What is absolute physical life?
The absolute physical life is the period of existence or lifetime of agood physical. It is the time required for an asset to be fully depreciated, at which point it has no financial value.
- Absolute physical useful life refers to the literal useful life of a physical asset – the period of time before its ability to function, and therefore its financial value, degrades to zero.
- The absolute physical useful life of an asset ends when it becomes technologically obsolete, physically degrades to the point of inadequacy, or when the product's life cycle ends.
- For businesses, absolute physical useful life applies to assets that are not at risk of obsolescence: buildings, equipment/tools, vehicles or furniture.
- Absolute physical lifetime is calculated to determine risk
in the purchase of assets.
- The absolute useful life differs from the useful life of an asset, which is management's best estimate of the useful life of the asset (and for calculating deductions for depreciation on tax returns).
understanding of absolute physical life
A physical asset, also known asgood stuff, is an object of economic, commercial or exchange value that has a material existence. For most businesses, physical assets usually relate to real estate, equipment, and inventory.
Absolute physical useful life refers to the length of time a company can use a physical asset. The absolute physical useful life of an asset ends when it becomes technologically obsolete, physically degrades to the point of unsuitability, or the product islifespanends. The absolute physical lifecycle calculation can be used to determine the risk involved in purchasing an asset.
Generally, the term is used to describe assets with a low risk of becoming obsolete: buildings, equipment, vehicles, tools or furniture. It can refer to larger types of electronic equipment such as generators, but more rarely to smaller products such as laptops or cell phones. This type of product is often made obsolete through software changes and updates long before its physical parts fail.
Absolute physical life vs. lifespan
Absolute physical life is different from thateconomicallyorlifespanan asset, d. H. the expected period of time that an asset is literally useful to the average owner. Absolute physical useful life is the actual period of time over which an asset adds value, while useful life is theexpecteduseful life of an asset.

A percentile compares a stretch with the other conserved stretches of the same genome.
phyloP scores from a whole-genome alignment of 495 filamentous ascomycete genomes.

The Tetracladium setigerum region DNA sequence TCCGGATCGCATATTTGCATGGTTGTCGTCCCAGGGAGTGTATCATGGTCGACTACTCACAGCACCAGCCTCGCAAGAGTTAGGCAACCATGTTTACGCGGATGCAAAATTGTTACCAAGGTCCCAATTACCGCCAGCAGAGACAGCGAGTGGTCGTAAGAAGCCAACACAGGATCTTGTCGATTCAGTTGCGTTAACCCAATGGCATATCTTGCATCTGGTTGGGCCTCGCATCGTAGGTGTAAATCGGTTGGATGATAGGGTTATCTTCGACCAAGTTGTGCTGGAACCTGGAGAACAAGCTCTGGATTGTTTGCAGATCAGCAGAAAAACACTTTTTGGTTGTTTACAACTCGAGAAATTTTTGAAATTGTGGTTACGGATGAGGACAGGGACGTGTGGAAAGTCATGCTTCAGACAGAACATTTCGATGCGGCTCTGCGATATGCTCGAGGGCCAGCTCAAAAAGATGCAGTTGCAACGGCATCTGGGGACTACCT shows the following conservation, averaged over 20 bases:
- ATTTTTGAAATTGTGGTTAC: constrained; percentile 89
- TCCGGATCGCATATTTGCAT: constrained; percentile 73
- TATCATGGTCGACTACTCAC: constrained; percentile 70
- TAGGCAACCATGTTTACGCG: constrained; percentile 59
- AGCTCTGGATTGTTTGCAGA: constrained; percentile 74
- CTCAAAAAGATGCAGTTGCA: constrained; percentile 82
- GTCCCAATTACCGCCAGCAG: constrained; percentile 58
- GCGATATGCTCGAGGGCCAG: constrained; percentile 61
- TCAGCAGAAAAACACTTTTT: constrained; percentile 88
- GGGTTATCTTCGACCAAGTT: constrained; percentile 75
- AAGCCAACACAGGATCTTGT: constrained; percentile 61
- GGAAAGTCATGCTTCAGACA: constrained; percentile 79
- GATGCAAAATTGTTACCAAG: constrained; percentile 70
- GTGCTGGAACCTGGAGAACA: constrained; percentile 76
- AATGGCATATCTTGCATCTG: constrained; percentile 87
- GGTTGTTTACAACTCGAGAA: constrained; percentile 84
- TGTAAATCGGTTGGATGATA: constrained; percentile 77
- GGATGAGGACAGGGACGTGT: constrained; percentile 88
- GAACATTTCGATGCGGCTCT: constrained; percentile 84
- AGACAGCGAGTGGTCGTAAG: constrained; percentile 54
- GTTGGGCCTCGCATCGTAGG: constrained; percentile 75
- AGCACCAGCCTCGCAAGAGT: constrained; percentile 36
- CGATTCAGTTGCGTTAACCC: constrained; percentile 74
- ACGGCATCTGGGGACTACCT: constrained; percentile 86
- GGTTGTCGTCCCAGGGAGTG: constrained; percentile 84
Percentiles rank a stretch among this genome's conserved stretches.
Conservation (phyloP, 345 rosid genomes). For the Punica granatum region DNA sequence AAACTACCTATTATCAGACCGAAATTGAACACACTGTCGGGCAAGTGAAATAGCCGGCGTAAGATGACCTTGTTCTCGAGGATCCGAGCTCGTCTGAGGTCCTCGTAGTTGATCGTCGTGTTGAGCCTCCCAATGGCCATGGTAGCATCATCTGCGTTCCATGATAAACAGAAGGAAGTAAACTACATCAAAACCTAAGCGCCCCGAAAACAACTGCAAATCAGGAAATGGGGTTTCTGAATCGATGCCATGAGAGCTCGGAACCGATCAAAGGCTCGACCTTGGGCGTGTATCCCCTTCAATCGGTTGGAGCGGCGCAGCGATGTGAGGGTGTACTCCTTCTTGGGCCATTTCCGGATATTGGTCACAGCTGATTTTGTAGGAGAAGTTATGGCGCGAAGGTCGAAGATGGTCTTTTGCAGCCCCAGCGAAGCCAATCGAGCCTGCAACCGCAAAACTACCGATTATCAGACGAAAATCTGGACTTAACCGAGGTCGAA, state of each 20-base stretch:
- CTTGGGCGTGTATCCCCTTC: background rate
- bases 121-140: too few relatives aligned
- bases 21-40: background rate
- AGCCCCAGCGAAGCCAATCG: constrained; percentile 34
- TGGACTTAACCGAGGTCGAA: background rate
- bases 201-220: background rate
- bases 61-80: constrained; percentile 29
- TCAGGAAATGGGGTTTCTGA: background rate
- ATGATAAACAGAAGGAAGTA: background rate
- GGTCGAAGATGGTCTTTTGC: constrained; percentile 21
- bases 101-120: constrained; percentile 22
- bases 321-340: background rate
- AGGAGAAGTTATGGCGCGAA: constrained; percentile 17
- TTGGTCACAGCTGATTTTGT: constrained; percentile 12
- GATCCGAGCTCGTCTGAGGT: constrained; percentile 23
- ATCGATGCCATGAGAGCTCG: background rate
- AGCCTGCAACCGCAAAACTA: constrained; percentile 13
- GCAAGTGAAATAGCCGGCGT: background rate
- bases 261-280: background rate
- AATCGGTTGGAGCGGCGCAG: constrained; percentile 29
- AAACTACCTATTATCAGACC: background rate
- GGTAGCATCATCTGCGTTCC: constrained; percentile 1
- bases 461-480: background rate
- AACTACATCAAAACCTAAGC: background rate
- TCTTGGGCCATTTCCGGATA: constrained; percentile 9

Some authorities use economic life and useful life interchangeably. Others differentiate economics in terms of how long something can work at a price comparable to alternatives (like buying something new). In other words, an asset might still be useful, but so expensive to operate (requires frequent repairs, etc.) that it doesn't make economic sense to do so. Such an asset would technically still have a useful life, but it would have reached the end of its economic life.
Although it can be calculated in advance, the absolute physical life is actually determined after the end of an asset's useful life. In contrast, useful life must be estimated before an asset is acquired or placed into service. Useful life is management's estimate and best estimate of how long the asset will be used.
For example, if a company buys a device for $10,000 and expects to use it for 10 years, the useful life is 10 years. In this case, assuming no salvage value, you would depreciate the asset by $1,000 per year. However, the actual or absolute physical life of that asset may end before or extend beyond its projected useful life.
Ofinance department(IRS) requires companies to use a lifetime standard for purposes of determining tax deductionscanceledasset value.
Changes in Useful Life
In theory, the useful life of an asset is (or should be) equal to its absolute physical useful life, but because the useful life is an estimate, deviations can occur.
Lifetime changes occur when the asset becomes obsolete sooner than expected, as is often the case with high-tech products. The IRS allows such a change to be reported with detailed justification. In this case, the IRS may allowaccelerated depreciationto account for the shorter-than-expected life of the asset.